Food inflation hits record 16.7% - is it time to switch to a cheaper supermarket?

With food inflation at its highest since the 1970s, is it time to switch to a cheaper supermarket? Find out which comes out as the cheapest and how much you can save

Woman reading label on container in supermarket
(Image credit: Getty images)

According to the Office for National Statistics, food inflation is at its highest level since the 1970s, is it time to switch to a cheaper supermarket?

Analysts kantar reveals food inflation hit a record 16.7% in the four weeks to 22 January, the highest figure since 2008. It means a weekly shop that cost £100 a year ago, will now set you back more than £116.

That adds to the pile of rising outgoings with broadband prices and energy prices set to hike from April.

Fraser McKevitt, head of retail and consumer insight at Kantar, said: “Households will now face an extra £788 on their annual shopping bills if they don’t change their behaviour to cut costs.”

it might be time to reassess where you do your weekly shopping. Here, we reveal the cheapest supermarket and how much you could save.

Switch to a cheaper supermarket

What is the cheapest supermarket?

According to the Which? Supermarket inflation tracker, Aldi was the cheapest supermarket in December 2022. 

Which? took a trolley of 48 popular grocery items such as milk, teabags, bread and toothpaste and this is how much it cost at each supermarket. 

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Supermarket Cost of trolley of goods
Aldi £81.63
Lidl £83.24
Tesco £93.42
Sainsburys £95.71
Ocado £102.87
  • Aldi and Lidl come in close with just less than a £2 difference. 
  • Tesco takes third place, beating Asda by just 2p. 
  • Out of the big four, Morrisons comes out as the most expensive, costing you £15.49 more than Aldi for a trolley of goods.

Mckevitt from Kantar adds: “Aldi, Waitrose and Lidl’s efforts seem to have been particularly well received by shoppers. Our latest customer satisfaction data shows that Aldi scores best on pricing and overall value for money, while Waitrose stands out for knowledgeable staff, product quality and clean shops. Meanwhile, Lidl delivers on easy access to stores and on-shelf availability.”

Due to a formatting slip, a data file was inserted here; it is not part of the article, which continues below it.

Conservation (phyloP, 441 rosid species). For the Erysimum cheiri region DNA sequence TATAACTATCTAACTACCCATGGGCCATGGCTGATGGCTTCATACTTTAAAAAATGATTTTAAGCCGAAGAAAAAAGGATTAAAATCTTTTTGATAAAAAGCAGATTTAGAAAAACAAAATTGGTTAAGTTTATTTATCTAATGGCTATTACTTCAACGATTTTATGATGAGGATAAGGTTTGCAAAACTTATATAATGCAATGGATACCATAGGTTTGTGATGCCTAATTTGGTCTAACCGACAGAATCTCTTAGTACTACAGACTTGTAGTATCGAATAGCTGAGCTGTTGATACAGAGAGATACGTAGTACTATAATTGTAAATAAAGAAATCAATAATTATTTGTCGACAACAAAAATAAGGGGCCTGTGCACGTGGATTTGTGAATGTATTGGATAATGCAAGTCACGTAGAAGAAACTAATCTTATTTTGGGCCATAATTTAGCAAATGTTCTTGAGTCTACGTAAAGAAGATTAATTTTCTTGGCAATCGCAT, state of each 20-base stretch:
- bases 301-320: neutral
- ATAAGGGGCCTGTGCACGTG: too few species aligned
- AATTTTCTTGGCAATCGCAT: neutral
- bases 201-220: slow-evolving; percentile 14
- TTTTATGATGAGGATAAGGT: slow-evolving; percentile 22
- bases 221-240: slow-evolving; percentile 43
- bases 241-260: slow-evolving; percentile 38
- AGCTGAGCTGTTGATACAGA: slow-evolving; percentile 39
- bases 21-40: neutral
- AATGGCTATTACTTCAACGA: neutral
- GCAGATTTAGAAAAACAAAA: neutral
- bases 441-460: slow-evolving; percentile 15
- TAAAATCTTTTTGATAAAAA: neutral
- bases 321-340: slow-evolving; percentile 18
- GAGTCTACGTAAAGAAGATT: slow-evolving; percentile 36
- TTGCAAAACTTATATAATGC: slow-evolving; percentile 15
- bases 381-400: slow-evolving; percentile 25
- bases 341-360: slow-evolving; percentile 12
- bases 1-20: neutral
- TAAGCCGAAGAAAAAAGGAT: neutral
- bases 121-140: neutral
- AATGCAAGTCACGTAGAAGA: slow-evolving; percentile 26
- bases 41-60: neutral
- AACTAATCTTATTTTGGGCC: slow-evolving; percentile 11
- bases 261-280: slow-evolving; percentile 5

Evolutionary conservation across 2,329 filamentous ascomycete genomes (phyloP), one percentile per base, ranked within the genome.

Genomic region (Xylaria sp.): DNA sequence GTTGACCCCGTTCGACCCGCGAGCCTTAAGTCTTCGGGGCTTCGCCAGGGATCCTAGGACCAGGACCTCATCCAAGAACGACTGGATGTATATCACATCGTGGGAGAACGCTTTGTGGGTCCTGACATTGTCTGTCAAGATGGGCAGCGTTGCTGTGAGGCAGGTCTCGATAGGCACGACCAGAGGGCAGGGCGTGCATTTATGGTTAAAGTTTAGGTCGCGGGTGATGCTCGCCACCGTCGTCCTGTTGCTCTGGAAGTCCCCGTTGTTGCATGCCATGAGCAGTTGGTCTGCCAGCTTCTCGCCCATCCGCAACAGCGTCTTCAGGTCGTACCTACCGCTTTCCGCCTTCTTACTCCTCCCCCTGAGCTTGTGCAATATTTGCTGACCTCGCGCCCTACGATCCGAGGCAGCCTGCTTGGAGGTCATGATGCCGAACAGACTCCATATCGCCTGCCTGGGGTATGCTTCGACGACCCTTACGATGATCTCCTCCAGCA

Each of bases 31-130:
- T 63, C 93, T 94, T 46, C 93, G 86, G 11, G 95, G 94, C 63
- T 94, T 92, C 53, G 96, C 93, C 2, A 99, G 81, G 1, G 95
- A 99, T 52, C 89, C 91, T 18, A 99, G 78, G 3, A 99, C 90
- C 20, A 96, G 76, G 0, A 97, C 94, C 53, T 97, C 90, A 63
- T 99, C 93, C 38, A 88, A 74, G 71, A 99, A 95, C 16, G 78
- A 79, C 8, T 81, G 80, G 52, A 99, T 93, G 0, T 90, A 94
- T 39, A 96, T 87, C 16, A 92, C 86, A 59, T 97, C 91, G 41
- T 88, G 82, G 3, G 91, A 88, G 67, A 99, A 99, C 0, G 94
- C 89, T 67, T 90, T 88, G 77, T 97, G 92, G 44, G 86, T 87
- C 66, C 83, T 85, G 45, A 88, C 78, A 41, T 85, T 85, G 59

In 2022, Which? also named Aldi the cheapest supermarket and Lidl wasn’t far behind, taking second place. 

How much can you save by shopping at Aldi?

If you switch your current supermarket to Aldi, here’s how much you could save per shop, based on December’s trolley of goods.

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Switching supermarket to AldiYour saving per trolleyYour saving per month (based on the cost of four trolleys)
Lidl to Aldi £1.61£6.44
Tesco to Aldi £11.79£47.16
Asda to Aldi £11.81£47.24
Sainsburys to Aldi £14.08£56.32
Morrisons to Aldi £15.49£61.96

If you live closer to a Lidl, it won’t make the biggest difference switching to Aldi. 

But if you switch from any of the big four to Aldi, you could make a saving £50 per month or more, based on one big shop each week.

Other ways to save on your food shop

If you still want that quality over quantity or for convenience reasons you don’t want to switch supermarkets, there are other ways to save on your weekly shop.

  • Sign up to your supermarket loyalty program. The best supermarket loyalty cards can help you cut costs. For example, If you shop at Tesco, Tesco Clubcard is a raved about scheme which offers ‘Clubcard prices’ or in other words, discounted prices on a load of groceries. This Tik Tok user saved £57.10 after scanning their Clubcard at the till: 

♬ eredeti hang - Bordzsi
  • Others include the Lidl Plus app, you can use the Iceland Bonus card at Iceland or Sainsbury's Nectar Card. 
  • Shop supermarket own brands. Instead of opting for a tin of Heinz Baked Beans (415g) for £1, you could opt for Aldi’s baked beans for just 45p, giving you a 55p saving. If you do this for most products in your trolley, the pennies will soon add up and give you a big saving. And with the rising cost of living, more supermarkets have come out with their own value range, for example, the Asda Just Essentials range and M&S with Remarksable
  • Shop in the evenings or at night. This is the time when the reduced stickers come out on food that has a short shelf life, bringing you more savings. Supermarkets usually dedicate an area or an aisle to reduced food. 
  • Buy frozen rather than fresh. There’s nothing wrong with opting for the frozen over the fresh option and it works out cheaper. Fresh food also tends to have a shorter shelf life, so if you know half of it will end up going to waste, the frozen option might be better as it will also last longer. Frozen fruits and vegetables are popular amongst shoppers. 

Read more tips on how to save on your food shop

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Vaishali Varu
Staff Writer

Vaishali graduated in journalism from Leeds University. She has gained experience writing local stories around Leeds and Leicester, which includes writing for a university publication and Leicester Mercury. 

She has also done some marketing and copywriting for businesses.

When she is not writing about personal finance, Vaishali likes to travel and she's a foodie.